Should Your Friends Approve of Who You Date?

Should Your Friends Approve of Who You Date?

I’ve recently realized that I overly explain my choices to my friends. Like why I don’t want to see a movie or why I was performing a semi-nude interpretive dance to Tori Amos in my office. I go into exhausting detail about my reasons, when really, my decisions are no one’s business but my own. Deep down, I know my friends are just looking out for me—as I do for them—especially when it comes to more serious matters, like dating.

In the past, a few friends chose to see someone in secret. They’d go out of their way to keep their newfound relationship deep in a sealed-off cave until the perfect time to reveal. More times than not, I’d figure it out after a week, but would still act surprised when finally told. “My goodness!” I gasped. “You’re dating that mildly attractive grocery store security guard we always see when we’re drunk?”

Conversely, a newly single friend of mine recently asked for dating help. The last few guys have been, well, not that great. So, now I’m on a virtual board of judges, like a gayer version of X-Factor or The Voice. My friend sends us—the judges—the guy’s headshot, age, job, and a brief description of how they met. After the first date, we ask a series of deeply personal questions about his love interest and then give a thumbs up or down for a second outing. We’re all aware that this isn’t normal nor necessarily healthy, but we can’t afford him dating another asshole.

Still, I wonder, is it important that others approve of who we see? Some of my friends have been around for twenty years. We’ve been through everything from playground squabbles to coming out. Why wouldn’t I want their input?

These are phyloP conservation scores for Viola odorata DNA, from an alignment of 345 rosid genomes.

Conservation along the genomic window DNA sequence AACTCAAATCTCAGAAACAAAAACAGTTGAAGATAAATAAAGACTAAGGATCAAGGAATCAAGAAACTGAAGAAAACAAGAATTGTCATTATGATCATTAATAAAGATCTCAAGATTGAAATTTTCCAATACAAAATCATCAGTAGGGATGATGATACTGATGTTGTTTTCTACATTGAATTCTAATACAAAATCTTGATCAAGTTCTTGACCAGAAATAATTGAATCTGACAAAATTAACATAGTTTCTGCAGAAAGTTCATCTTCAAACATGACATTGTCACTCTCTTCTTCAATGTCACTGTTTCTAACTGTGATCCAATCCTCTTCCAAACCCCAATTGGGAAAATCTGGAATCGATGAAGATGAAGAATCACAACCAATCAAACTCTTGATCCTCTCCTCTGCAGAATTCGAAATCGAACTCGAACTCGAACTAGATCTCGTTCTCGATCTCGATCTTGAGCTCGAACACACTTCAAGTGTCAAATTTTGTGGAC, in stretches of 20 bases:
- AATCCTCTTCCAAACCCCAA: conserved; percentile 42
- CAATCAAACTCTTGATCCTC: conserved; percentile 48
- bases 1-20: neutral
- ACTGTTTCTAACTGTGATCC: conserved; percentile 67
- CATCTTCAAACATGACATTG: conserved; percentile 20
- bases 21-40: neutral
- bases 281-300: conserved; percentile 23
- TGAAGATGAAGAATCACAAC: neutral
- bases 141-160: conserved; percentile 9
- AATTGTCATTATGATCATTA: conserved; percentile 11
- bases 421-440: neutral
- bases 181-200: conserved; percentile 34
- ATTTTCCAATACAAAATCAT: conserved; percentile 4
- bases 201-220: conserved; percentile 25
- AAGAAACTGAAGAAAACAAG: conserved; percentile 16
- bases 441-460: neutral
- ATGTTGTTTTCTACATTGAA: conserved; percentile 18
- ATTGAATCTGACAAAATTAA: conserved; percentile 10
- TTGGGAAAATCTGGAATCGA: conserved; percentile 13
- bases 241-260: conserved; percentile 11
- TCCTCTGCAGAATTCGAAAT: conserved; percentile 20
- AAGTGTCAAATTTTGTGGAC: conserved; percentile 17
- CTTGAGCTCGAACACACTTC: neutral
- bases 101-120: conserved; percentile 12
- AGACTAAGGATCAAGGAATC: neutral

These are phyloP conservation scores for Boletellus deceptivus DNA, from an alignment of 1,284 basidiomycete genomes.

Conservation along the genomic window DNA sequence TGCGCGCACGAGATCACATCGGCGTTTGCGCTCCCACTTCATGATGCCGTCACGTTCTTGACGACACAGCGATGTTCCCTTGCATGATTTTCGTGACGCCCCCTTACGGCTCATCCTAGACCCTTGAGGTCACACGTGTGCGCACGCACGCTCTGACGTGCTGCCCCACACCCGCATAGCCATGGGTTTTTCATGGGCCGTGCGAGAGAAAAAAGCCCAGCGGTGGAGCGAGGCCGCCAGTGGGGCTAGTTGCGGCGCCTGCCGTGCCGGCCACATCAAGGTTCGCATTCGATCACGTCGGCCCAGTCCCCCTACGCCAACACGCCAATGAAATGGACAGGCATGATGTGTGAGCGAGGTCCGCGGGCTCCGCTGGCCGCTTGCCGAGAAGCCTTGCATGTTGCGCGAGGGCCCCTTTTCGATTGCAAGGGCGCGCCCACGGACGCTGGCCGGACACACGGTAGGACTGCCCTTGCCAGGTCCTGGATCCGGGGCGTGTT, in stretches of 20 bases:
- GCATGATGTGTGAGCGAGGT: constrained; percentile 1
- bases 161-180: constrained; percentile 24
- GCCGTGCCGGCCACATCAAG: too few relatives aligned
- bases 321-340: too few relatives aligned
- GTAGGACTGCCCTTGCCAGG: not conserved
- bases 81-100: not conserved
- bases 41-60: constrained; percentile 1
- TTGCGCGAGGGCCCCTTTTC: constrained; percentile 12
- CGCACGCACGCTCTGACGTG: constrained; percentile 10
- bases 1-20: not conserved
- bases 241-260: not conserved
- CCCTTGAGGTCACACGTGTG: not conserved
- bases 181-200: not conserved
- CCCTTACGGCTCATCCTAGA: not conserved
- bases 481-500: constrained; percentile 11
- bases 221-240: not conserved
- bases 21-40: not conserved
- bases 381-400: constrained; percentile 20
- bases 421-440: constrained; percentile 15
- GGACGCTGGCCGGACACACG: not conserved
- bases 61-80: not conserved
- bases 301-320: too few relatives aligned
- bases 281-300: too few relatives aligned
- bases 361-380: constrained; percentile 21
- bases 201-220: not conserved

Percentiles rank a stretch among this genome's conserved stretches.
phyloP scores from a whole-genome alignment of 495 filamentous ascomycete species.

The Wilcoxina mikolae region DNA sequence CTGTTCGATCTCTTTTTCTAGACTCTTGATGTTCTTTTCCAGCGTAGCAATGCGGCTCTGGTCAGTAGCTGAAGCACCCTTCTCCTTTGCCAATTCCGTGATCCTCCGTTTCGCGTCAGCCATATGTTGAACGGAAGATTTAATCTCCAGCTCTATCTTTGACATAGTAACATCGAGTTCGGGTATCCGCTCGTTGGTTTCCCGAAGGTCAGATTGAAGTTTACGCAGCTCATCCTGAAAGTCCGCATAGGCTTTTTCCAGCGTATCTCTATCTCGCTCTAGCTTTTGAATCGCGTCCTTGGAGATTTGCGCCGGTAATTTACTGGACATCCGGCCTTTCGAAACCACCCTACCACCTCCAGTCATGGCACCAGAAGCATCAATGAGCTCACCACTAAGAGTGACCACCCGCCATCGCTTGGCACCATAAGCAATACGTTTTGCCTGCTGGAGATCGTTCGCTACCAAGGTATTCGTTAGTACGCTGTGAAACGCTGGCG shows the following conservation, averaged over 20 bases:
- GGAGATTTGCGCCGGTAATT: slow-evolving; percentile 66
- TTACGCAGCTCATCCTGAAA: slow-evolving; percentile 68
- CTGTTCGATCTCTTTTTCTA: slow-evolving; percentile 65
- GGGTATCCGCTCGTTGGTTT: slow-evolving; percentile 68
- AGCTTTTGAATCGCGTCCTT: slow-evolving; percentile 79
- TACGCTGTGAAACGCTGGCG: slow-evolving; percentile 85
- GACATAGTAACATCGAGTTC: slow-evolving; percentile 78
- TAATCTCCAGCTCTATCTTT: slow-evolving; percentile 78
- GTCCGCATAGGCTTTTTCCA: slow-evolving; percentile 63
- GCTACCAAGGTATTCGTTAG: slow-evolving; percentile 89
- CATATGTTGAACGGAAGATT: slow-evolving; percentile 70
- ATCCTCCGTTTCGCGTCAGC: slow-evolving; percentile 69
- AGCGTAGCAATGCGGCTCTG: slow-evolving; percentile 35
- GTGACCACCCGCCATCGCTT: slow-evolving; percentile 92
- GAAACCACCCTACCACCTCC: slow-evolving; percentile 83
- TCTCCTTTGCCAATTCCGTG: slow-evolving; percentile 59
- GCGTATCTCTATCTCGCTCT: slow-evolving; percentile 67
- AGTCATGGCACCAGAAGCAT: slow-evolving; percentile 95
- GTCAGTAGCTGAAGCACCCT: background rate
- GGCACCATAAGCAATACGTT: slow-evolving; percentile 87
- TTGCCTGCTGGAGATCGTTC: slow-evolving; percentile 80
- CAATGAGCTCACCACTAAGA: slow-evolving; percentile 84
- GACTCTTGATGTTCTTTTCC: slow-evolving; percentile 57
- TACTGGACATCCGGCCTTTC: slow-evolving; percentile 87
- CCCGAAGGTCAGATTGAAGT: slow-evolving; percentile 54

I’ve been on both sides of this question. Whether my friends haven’t liked my beau—or vice versa—I wonder if there’s a point in giving my two cents. Of course, if my friend is in a dangerous position with his lover, it’s important to speak my mind. However, if I just don’t like how loudly his boyfriend chews or the way he pronounces “February”—these are merely my issues.

When my best friend met my now fiancé, I was a little nervous. If they didn’t like one another, I’d have to deal with that friction for the rest of my life. They first met during a visit to New York and got along instantly. After just a few hours, my friend mouthed, “I like him!” Even as I responded with a “duh,” a weight lifted off of my shoulders.

Maybe it is pessimistic of me, but I no longer expect to like my friends’ future partners. Perhaps it’s because I hold the people closest to me at a very high level and it’s nearly impossible for anyone they date to reach that peak. I know that with time, anything is possible—but I’m only saying that because I like all of my friends’ current boyfriends.